6. Shannon Love,

    (1) Turn out for the election was high. In most places that indicates strong dissatisfaction with the incumbent.

    In American elections perhaps, but that may not be true of elections everywhere; indeed, Europeans have notoriously high election turnouts that send the incumbent back into office. In other words, take off your biased cultural goggles off.

    (2) Exit polling showed Chevez going down to defeat by a wide margin.

    It appears that at least some of the exit polling was done by opposition parties that were working on contract for folks here in the states; not all of the exit polls pointed towards a Chavez victory; and finally exit polls are hardly the faultless devices you appear to imply that they are.

    (3) The international observers declared the election fair before any audits were done.

    The international observers, including the US State Department, stated that there was no apparent fraud demonstrated so far; the spin both pro and anti Chavez people have been putting on their statements is laughable.

    Furthermore, the opposition, after demanding an audit, has now stated that it won’t participate in one.

    (4) The chain of custody of the paper ballots, which record the votes cast electronically, is uncertain. It appears that the ballots have been in the custody of Chevez supporters.

    URL?

    Chevez might have won fair and square by Latin American standards. It would not be first time that people voted themselves a dictator.

    Can you forgo the ethnic slurs please? Thanks. BTW, America has no bragging rights with regard to elections and election fraud.

    Jesse Walker,

    That said, if it’s true that many machines topped out at the exact same round number of yes votes, that does sound suspicious.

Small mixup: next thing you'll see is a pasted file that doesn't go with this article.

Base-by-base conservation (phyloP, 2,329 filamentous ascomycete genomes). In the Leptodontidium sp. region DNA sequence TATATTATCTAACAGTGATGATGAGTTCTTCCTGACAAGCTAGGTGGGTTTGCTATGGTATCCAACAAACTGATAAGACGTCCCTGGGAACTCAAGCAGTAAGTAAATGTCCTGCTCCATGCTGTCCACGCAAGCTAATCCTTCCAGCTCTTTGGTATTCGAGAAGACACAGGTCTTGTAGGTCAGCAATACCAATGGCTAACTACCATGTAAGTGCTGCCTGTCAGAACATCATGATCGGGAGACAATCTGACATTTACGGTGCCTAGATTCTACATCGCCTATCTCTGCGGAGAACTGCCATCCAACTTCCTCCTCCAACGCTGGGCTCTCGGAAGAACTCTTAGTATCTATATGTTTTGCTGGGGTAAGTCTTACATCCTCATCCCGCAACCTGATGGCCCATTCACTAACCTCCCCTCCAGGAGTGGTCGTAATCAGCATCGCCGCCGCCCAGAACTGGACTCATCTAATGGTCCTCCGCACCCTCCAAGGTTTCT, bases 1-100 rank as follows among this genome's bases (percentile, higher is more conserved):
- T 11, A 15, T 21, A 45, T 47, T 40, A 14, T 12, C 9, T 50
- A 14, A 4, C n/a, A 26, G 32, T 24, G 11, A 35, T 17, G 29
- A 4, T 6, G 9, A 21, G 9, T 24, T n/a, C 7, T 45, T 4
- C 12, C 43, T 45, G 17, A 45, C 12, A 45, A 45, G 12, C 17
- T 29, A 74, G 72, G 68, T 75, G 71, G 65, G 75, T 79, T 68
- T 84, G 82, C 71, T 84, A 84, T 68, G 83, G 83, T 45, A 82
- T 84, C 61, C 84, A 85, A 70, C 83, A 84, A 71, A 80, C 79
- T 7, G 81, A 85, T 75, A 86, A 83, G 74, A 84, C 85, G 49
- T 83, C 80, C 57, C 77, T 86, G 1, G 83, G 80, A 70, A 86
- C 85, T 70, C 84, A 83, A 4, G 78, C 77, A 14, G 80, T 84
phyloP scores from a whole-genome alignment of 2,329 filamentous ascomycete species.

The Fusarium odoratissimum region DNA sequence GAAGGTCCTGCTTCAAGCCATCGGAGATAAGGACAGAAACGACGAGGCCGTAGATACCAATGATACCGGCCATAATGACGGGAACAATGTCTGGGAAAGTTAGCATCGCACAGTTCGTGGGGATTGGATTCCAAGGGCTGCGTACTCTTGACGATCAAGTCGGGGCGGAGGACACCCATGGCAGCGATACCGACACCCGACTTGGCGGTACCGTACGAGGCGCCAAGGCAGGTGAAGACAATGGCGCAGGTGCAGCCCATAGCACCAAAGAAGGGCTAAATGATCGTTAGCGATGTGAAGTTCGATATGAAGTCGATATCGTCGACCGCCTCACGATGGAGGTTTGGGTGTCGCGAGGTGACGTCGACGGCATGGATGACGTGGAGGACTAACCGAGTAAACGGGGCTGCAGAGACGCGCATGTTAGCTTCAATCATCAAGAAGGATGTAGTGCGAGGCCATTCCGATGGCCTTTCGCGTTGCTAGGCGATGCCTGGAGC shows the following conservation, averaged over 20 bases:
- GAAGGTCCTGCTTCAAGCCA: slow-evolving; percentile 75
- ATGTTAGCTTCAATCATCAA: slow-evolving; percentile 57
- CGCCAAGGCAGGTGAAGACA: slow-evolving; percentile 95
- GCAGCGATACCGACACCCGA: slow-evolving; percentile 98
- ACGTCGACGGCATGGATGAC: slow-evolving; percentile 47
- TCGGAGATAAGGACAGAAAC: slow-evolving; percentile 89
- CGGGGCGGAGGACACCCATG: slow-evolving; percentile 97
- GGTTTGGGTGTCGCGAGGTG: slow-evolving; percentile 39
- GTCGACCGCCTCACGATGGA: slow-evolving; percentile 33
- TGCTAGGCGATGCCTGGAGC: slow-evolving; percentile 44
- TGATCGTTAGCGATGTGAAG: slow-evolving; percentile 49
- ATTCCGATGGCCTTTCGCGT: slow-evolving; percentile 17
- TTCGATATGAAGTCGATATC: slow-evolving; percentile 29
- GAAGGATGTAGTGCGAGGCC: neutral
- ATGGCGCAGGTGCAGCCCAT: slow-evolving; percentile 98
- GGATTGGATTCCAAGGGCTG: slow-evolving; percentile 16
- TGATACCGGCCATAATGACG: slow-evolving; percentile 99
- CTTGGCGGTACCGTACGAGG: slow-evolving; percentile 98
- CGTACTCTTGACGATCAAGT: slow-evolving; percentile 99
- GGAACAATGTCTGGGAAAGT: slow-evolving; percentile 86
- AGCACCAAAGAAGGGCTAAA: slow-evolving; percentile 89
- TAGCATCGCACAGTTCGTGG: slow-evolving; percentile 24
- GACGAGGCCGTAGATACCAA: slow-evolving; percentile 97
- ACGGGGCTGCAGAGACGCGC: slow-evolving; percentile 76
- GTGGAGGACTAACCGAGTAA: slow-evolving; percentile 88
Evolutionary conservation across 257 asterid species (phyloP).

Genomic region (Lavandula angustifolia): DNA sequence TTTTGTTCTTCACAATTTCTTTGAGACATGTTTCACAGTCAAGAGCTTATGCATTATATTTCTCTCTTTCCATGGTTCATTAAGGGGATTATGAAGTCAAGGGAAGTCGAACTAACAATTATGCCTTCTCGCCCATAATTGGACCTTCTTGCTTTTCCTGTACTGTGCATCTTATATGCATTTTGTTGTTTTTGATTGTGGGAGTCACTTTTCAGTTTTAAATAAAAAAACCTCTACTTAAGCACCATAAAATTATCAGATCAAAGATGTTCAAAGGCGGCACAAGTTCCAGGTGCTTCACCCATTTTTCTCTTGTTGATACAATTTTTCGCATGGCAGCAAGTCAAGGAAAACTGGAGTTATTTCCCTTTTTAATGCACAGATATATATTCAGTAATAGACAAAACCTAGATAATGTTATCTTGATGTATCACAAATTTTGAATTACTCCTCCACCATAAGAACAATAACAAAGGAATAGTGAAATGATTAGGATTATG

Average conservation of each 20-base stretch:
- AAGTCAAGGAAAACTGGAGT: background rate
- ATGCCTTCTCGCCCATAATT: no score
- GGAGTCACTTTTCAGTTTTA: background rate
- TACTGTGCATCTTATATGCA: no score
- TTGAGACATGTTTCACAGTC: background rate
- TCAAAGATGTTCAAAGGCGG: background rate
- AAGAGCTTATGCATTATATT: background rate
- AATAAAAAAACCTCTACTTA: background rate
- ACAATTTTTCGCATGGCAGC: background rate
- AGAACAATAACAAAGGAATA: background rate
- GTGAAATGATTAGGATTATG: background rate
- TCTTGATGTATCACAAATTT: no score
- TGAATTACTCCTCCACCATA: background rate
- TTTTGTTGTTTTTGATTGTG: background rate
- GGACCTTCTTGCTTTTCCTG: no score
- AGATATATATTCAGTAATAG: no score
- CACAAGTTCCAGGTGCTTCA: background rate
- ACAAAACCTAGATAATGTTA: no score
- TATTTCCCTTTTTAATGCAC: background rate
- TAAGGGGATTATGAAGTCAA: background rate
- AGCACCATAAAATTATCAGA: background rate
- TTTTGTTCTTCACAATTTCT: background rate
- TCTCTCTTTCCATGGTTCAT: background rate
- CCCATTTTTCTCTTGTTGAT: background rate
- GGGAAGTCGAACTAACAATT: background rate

Ths “Yes Cap” theory is not much of an argument. First, there are many “No Cap” machines, and second, given that there were ~20,000 “tables” in this election the probability that a significant number of them will have the same exact round number isn’t unusual. I’ve done vote counting work before in New Hampshire and Alabama and I was always amazed at the number of vote tallies which were the same on the yes or no side.

    Not that fraud wasn’t possible of course (indeed, some fraud likely occurred, since fraud is just something that is “natural” to any election in any country); however, the accusations I’ve seen so far appear to border on those one finds with Democrats still pissed off about Florida. BTW, just to forgo the usual ranting, I am not a Chavez supporter.

  7. The International Herald Tribune has a bit more on the opposition’s claims. I don’t know enough about the audit process to understand why it would or would not address their specific claims of software-based fraud.

    http://www.iht.com/articles/534518.html

  8. Arguments in the opposition’s favor:

    (1) Turn out for the election was high. In most places that indicates strong dissatisfaction with the incumbent.

    (2) Exit polling showed Chevez going down to defeat by a wide margin.

    (3) The international observers declared the election fair before any audits were done.

    (4) The chain of custody of the paper ballots, which record the votes cast electronically, is uncertain. It appears that the ballots have been in the custody of Chevez supporters.

    Chevez might have won fair and square by Latin American standards. It would not be first time that people voted themselves a dictator.

  9. Shannon: I’m not very impressed by claims of fraud based on exit polling, and if Chavez is as popular with his base as some accounts say he is then I could easily imagine a heavy turnout to defeat the recall.

    That said, if it’s true that many machines topped out at the exact same round number of yes votes, that does sound suspicious.

    Fenimore: The e-mails didn’t claim to be coming from the opposition. They claimed to be “preliminary results” of the election.

  10. Gary: I don’t know how many machines with identical “yes” counts it would take for those results to be a serious statistical anomaly. You could very well be correct. I’m just saying that, of the charges I’ve seen, this is the one that most sounds like it deserves further investigation. (And, perhaps, further analysis from someone much more knowledgeable about electoral probabilities than I am.)

  11. Jesse Walker,

    Oh, I would have no issue with further investigation either (at least up to a point); I was just saying that you should expect a certain number machines, etc. with the same tallies.